Wednesday, 14 November 2012

Icons of Santiago

La Tercera publishes a nice list of Santiago's top 50 iconic things, everything from La Moneda to a lomito.

In case you were thinking of visiting.

Coming to grips with reality

A week after election day in the US and there are more and more signs that the Republicans know they must ditch the crazy, populist, dumbed-down version of conservatism that was the Tea Party and return to a principled, intellectual conservatism that at least stands a chance of appealing to more than a group of retired white Church ladies from Omaha. Today's Politico has a piece on Bobby Jindal saying just that.

Another aspect of reality has to do with listening to dissenting voices and understanding that criticism is not treason. There have been reports that the Romney campaign simply didn't believe the poll numbers and chose to believe outliers like Gallup.

There are some parallels, as usual, with Chile, which I point out here. In highly polarized societies people don't want to be challenged by views which differ from their own. Each side operates in its own reality and has little contact with the outside world. Such it was with the recent electoral results in places like Providencia, where the mayor was so convinced he would win, he did not see the demographic changes taking place right before his eyes. He saw no need to campaign as hard as his opponent or to show up to televised debates. He lost.

Tuesday, 6 November 2012

Deep Thoughts for Elections Day

Inevitably, attention gets shifted towards the EEUU today, even in Chile (although government officials here keep honking their own horns about how FABULOUS yesterday's cabinet shuffle was, but that's another kettle of blogs).

So, in keeping with our good relations with our hemispheric overlords, here are some Deep Thoughts for Election Day:

1) The closeness of the race has been one of the stories of this campaign. But this is a function of just how divided the country is. Obama was supposed to bridge some of the divisions of the Bush years. Didn't happen. Perhaps the greatest of the unkept promises of his Great Promise.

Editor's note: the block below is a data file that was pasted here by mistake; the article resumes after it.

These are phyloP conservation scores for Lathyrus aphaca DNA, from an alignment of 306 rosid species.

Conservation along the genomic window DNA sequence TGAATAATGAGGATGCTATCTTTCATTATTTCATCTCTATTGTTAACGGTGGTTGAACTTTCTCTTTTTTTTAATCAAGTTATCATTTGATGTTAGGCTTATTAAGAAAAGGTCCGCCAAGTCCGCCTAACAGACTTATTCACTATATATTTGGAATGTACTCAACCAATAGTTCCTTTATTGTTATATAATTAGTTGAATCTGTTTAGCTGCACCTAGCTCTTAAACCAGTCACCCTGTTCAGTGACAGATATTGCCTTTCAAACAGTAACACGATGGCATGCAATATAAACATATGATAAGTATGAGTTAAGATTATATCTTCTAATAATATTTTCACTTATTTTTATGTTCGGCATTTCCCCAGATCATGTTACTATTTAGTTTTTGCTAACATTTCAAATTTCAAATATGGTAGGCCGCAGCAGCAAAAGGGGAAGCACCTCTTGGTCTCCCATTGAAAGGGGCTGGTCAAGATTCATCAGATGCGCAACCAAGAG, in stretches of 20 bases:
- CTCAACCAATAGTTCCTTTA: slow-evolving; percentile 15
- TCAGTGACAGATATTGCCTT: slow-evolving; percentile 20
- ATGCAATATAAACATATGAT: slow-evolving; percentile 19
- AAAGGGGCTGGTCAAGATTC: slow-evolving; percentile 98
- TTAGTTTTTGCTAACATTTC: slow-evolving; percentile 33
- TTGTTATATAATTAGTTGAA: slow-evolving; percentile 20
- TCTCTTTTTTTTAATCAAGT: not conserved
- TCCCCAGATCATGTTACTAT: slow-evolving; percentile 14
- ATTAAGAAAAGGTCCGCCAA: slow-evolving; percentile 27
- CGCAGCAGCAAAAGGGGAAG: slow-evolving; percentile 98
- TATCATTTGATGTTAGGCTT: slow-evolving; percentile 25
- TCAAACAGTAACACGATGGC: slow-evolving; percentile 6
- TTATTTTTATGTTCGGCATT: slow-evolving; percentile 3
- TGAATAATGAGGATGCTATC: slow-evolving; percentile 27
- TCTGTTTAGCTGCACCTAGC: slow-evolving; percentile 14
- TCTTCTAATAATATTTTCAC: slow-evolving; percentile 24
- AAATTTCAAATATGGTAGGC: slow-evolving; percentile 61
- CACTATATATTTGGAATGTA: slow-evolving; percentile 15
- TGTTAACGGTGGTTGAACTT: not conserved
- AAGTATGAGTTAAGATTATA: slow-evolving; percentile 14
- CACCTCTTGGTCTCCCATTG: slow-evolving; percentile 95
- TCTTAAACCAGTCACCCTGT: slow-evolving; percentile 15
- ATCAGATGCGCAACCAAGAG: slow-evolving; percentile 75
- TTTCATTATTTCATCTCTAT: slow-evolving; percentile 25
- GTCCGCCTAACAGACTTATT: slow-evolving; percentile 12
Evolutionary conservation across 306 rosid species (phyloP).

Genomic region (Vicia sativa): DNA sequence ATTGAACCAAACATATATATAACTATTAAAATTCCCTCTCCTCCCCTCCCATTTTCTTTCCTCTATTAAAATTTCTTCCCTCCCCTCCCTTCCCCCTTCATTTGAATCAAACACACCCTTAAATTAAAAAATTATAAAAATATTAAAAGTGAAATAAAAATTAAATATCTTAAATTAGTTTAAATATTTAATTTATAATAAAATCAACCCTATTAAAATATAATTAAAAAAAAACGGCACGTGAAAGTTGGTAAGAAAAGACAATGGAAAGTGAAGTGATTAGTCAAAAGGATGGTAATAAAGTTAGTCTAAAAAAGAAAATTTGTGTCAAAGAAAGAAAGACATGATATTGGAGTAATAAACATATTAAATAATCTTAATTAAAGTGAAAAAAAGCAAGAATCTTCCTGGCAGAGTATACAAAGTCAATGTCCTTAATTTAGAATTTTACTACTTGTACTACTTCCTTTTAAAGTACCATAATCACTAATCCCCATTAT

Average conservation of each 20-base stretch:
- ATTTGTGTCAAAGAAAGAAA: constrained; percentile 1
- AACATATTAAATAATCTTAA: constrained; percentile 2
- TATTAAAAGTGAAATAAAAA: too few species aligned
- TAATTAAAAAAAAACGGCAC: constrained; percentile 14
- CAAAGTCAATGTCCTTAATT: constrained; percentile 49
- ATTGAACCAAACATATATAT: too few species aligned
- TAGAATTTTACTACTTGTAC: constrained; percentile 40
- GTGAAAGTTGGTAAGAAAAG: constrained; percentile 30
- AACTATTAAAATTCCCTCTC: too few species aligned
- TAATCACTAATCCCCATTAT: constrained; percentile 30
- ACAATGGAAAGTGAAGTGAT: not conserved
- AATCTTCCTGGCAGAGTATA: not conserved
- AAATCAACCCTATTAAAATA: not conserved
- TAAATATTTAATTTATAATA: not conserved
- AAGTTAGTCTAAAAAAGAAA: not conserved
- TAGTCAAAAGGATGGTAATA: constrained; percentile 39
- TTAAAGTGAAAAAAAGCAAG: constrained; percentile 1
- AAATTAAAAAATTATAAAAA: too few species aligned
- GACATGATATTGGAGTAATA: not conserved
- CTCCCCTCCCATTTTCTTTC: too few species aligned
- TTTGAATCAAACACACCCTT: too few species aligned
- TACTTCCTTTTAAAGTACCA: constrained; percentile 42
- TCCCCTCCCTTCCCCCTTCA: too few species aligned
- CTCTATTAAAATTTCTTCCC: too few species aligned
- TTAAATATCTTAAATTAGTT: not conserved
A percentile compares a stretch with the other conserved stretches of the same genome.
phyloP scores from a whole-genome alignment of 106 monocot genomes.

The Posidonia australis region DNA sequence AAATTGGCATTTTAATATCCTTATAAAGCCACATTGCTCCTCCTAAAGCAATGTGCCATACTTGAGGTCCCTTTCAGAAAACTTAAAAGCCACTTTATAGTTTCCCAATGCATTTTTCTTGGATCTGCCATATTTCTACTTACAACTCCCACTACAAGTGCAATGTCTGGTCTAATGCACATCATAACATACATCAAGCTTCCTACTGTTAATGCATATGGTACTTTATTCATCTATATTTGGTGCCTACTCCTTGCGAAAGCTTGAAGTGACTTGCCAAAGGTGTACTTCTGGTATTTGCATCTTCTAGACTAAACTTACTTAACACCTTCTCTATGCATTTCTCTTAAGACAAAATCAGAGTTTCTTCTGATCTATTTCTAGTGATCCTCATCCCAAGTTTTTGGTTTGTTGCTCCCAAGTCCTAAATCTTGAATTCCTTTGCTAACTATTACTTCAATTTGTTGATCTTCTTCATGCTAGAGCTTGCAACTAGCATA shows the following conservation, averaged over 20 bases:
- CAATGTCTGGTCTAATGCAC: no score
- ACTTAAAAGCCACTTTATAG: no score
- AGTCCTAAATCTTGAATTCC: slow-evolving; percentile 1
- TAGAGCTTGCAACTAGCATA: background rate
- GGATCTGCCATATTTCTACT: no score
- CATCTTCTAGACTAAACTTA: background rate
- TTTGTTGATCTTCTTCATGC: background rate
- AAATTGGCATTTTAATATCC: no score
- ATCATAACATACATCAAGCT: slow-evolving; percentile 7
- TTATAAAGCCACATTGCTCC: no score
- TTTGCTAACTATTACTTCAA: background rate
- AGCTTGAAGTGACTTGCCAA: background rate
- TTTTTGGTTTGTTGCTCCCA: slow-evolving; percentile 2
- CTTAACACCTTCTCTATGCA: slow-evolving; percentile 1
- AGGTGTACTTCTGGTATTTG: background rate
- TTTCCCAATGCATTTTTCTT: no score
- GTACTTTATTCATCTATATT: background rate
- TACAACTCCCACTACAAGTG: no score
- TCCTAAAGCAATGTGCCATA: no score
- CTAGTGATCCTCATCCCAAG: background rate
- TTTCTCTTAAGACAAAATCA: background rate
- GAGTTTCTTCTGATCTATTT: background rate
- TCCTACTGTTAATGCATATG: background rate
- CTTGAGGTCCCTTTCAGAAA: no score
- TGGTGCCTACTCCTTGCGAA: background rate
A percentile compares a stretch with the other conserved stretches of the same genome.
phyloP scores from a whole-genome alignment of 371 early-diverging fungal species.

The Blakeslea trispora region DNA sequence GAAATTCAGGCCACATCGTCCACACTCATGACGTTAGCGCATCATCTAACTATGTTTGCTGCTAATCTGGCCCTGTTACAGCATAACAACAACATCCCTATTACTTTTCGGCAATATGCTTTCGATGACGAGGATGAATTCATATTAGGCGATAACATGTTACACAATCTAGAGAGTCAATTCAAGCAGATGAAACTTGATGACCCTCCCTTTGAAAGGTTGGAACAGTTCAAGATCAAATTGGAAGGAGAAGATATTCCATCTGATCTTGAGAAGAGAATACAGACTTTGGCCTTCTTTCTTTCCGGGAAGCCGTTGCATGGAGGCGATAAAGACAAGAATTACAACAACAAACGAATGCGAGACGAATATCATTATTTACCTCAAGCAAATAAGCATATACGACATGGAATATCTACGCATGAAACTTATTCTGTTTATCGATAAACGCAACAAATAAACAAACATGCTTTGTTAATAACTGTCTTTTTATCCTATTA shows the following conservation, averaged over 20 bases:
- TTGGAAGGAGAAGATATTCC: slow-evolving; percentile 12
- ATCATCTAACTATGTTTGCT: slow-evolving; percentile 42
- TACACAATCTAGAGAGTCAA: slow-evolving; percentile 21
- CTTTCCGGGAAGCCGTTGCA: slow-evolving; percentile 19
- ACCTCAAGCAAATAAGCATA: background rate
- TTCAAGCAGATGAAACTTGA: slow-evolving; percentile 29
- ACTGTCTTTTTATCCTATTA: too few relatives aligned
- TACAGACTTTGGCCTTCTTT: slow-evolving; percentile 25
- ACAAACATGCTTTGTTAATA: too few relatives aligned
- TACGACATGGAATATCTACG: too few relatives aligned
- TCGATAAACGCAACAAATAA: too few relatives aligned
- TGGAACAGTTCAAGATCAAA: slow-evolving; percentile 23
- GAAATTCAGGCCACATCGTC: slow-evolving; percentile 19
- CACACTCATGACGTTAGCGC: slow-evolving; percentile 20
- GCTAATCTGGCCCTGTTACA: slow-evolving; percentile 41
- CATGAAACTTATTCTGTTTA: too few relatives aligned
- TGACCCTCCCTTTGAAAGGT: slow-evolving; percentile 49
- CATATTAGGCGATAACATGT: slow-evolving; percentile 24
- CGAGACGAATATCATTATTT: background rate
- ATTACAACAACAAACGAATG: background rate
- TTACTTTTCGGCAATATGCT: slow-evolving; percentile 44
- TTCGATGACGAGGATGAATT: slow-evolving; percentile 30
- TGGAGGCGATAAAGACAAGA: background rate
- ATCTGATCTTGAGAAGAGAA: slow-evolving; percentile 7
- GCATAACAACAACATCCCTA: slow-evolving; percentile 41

2) Watch for how different constituencies behave. If the minorities continue to vote en masse for the Democrats, this will contribute even more to the country's historic divisions. While this is obviously true for the afro-american and latino communities, it will be interesting to see if the jewish community sticks with Obama. And what happens with women. This leaves...

3) The Republicans as the last, great, white hope. Much ink has been spilled on the Republicans demographic problem: that the country no longer looks like the constituency they appeal to. If they lose,  will they branch out to seek more voters, or retrench with lots of guns into their bunker in Alabama? In other words....

4) What happens to the Tea Party? Is it the future or the undoing of the Republican Party? Clearly the party has been taken over by the right - even though Romney represents the middle. Will a loss convince party elders that they need to take back the party from the Tea Party, or will they conclude that the problem was choosing a centrist candidate?

5) What happens if it is really, really close? I am talking, Florida 2000, or worse. There is no doubt in my mind that if the Republicans feel the election has been stolen from them, they won't take it as easily as Gore did in 2000. It could be uglier than anything we have seen so far.

6) What happens in Congress? It seems that the Democrats will keep the Senate. This is important for Obama, but crucial if Romney wins. It is in Congress where we will also be able to measure how successful the Tea Party has been.

7) How will the markets react? No joke. They don't like Obama.